destination. Which was why he was drinking, and why he didn’t intend to stop.
As if the destination—and the mission—weren’t bad enough, there was the little issue of Vincent to contend with. Vincent Katherinessen, the Old Earth Colonial Coalition Cabinet’s velvet-gloved iron hand, far too field-effective to be categorized as a mere diplomatic envoy no matter how his passport was coded. Vincent, whom Kusanagi-Jones had managed to avoid for the duration of the voyage by first taking to cryo—damn the nightmares—and then restricting himself to the cramped comforts of his quarters…and whom he could avoid no longer.
Vincent was brilliant, unconventional, almost protean in his thinking. Unless something remarkable had changed, he wore spiky, kinky, sandy-auburn braids a shade darker than his freckled skin and a shade paler than his light-catching eyes. He was tall, sarcastic, slender, bird-handed, generous with smiles as breathtaking as the nebula outside the bubbleport.
And he was the man Michelangelo Kusanagi-Jones had loved for forty years, although he had not seen him in seventeen—since the
time he had betrayed him.
Not that anybody was counting.
Kusanagi-Jones had anticipated their date by hours, until the gray and white lounge with its gray and white furniture retreated from his awareness like a painted backdrop. If Kusanagi-Jones captained a starship, he’d license it in reds and golds, vivid prints, anything to combat the black boredom of space. Another man might have snorted and shaken his head, but Kusanagi-Jones didn’t quite permit himself a smile of self-knowledge. He was trying to distract himself, because the liquor wasn’t helping anymore. And in addition to his other qualities, Vincent was also almost pathologically punctual. He should be along any tick—and, in fact, a shadow now moved across Kusanagi-Jones’s fish-eye sensor, accompanied by the rasp of shoes on carpet. “Michelangelo.”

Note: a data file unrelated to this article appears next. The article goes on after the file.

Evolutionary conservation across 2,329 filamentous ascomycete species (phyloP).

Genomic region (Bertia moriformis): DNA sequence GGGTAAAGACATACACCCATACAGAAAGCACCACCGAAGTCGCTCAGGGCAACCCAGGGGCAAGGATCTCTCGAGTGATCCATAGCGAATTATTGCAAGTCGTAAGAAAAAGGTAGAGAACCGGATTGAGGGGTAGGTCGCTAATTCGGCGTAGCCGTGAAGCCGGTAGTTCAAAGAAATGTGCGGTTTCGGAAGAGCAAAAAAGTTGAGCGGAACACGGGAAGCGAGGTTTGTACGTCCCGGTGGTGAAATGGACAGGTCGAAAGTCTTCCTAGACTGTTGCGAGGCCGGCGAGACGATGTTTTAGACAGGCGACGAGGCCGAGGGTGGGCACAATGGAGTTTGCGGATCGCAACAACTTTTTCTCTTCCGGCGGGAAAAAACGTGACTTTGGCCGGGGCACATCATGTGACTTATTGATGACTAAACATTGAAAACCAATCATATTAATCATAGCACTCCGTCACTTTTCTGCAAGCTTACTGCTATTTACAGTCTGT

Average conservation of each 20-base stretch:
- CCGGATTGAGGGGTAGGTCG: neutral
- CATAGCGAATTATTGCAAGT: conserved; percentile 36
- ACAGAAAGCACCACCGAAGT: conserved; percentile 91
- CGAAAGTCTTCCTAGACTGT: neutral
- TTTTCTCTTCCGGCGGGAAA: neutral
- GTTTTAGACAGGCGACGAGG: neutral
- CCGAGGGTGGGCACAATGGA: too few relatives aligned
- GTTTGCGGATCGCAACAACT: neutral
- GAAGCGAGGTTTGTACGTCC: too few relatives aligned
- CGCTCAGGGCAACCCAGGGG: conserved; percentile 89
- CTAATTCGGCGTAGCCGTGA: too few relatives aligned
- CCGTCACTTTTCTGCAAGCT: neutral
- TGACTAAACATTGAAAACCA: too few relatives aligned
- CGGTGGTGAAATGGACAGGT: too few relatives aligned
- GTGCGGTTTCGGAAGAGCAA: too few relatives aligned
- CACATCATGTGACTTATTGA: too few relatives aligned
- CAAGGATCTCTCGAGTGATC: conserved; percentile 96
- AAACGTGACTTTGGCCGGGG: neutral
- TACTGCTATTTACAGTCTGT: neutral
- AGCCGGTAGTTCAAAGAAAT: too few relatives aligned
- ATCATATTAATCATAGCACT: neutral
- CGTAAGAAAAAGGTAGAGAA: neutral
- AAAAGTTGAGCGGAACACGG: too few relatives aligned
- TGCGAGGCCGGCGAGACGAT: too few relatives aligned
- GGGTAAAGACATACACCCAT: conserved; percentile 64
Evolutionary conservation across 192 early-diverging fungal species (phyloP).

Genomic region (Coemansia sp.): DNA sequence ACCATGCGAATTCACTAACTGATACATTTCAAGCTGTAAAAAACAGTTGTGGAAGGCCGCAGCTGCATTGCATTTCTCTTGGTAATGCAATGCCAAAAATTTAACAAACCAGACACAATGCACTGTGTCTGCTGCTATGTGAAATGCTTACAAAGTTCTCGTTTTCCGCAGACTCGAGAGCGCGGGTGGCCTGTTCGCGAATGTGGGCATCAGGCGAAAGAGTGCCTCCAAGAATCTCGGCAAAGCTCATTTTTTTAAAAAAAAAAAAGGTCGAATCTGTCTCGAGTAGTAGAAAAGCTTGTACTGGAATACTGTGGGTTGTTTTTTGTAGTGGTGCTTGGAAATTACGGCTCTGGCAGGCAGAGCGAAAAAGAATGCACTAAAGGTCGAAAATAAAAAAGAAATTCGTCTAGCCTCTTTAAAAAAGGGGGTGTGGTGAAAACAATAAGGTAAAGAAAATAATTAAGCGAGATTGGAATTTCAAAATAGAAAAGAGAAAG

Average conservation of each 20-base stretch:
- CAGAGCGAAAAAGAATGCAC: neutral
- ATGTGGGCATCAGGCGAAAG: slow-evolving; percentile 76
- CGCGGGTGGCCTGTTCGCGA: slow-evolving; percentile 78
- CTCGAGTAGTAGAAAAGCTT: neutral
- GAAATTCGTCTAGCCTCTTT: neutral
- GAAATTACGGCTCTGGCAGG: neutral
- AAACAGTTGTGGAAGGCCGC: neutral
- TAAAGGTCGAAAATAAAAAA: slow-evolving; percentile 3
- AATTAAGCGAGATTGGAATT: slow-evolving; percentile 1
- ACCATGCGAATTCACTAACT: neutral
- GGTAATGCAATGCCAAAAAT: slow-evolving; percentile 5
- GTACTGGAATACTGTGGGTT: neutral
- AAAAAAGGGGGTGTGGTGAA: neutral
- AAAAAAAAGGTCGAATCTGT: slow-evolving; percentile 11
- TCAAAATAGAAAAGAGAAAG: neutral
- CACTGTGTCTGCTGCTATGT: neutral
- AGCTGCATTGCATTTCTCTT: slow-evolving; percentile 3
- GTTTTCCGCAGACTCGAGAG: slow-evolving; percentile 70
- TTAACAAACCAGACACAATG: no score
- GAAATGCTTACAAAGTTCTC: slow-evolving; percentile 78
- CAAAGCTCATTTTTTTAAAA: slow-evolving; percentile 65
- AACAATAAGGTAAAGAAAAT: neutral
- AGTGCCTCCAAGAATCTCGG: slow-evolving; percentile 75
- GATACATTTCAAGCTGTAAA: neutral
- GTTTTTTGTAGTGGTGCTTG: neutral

Kusanagi-Jones finished his drink, set the glass in the dispensall, and turned. No, Vincent hadn’t changed. Slightly softer, belly and chin not as tight as in their youth, gray dulling hair he was too proud to have melanized. But in the vigorous middle age of his sixties, Vincent was still—